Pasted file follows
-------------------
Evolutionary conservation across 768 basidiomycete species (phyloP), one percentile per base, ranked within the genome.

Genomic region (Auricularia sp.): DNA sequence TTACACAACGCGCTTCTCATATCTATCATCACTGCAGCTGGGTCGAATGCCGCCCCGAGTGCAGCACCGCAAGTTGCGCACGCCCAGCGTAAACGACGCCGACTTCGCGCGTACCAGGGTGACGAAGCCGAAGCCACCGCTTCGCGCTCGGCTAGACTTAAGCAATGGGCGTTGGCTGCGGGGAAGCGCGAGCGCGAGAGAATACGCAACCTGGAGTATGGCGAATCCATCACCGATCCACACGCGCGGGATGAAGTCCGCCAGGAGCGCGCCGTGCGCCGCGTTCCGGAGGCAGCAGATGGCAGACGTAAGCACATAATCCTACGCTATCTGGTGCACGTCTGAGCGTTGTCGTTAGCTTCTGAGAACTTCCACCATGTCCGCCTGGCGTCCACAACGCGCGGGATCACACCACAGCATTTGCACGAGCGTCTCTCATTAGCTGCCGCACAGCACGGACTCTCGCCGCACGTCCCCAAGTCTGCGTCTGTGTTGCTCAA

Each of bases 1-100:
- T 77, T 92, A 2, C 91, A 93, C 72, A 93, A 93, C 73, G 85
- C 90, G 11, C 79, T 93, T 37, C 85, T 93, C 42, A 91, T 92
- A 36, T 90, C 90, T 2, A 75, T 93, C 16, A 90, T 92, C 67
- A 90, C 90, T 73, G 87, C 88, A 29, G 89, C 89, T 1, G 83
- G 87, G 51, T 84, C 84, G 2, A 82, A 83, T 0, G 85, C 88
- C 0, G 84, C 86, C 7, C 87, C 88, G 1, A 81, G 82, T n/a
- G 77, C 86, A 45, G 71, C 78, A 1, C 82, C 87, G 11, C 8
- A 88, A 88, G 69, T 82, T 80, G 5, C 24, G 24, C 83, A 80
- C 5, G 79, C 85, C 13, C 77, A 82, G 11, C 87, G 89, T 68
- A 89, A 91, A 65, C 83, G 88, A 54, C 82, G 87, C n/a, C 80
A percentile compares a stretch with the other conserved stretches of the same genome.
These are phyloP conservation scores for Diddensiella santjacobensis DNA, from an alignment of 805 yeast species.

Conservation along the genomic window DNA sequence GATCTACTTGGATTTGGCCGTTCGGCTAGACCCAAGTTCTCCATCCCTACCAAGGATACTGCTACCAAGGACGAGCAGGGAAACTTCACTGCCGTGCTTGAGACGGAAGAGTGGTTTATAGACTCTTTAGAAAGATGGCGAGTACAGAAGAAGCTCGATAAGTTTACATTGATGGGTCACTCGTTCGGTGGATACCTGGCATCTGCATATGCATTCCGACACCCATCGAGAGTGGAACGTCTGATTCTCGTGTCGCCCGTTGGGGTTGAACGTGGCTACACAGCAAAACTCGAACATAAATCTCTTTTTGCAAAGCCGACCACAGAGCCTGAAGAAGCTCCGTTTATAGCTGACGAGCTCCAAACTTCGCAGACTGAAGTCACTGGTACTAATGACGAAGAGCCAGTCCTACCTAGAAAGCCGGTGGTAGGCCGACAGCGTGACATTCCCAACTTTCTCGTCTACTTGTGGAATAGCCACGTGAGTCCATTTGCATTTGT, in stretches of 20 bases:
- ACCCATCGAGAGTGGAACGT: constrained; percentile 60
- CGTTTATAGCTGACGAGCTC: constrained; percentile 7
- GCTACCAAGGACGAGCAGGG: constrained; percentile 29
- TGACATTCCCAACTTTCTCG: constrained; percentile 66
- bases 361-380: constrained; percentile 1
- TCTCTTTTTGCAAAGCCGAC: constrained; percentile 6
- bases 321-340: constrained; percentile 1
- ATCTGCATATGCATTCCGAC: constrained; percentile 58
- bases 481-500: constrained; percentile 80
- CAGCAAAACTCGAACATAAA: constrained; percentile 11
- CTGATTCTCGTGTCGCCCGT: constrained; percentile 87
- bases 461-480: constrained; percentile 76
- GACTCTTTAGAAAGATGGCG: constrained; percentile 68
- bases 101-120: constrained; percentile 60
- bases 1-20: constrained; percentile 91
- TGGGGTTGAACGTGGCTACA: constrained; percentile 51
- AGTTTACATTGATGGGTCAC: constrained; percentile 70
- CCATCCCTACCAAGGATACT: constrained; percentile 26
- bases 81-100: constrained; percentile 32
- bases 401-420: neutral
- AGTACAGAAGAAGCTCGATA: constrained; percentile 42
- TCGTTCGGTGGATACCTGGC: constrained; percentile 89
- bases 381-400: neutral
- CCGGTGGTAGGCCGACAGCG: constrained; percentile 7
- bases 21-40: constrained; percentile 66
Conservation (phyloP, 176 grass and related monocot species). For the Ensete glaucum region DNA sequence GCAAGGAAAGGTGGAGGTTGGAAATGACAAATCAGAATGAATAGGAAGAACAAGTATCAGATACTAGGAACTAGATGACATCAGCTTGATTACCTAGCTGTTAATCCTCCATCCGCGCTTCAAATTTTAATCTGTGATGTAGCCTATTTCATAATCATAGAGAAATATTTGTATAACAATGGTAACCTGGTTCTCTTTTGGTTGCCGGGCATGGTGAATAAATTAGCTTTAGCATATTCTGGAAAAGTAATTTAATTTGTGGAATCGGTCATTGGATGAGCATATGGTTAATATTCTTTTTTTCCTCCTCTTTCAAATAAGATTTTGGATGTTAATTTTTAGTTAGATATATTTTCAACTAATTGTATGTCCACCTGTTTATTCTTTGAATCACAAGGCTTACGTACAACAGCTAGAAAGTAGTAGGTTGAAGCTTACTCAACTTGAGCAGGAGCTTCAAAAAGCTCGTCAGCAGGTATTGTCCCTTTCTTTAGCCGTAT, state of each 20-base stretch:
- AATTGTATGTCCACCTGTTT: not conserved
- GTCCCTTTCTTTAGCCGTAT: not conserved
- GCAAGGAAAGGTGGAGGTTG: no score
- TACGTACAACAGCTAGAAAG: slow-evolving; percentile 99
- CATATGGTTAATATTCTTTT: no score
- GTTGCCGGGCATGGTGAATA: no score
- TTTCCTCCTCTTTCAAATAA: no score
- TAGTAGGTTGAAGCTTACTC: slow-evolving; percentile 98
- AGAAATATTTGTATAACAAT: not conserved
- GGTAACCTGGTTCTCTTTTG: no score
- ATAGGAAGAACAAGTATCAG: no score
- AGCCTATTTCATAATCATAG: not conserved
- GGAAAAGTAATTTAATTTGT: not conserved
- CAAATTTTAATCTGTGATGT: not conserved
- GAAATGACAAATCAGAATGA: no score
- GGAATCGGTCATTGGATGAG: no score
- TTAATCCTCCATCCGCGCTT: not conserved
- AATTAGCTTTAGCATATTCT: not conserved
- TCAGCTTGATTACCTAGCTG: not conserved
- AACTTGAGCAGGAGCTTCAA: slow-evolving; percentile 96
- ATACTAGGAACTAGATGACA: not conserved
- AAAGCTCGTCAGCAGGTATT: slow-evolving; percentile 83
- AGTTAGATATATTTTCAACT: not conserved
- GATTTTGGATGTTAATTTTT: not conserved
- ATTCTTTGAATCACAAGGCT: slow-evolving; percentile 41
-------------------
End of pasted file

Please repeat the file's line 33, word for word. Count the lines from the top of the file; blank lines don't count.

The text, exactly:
- AGTTTACATTGATGGGTCAC: constrained; percentile 70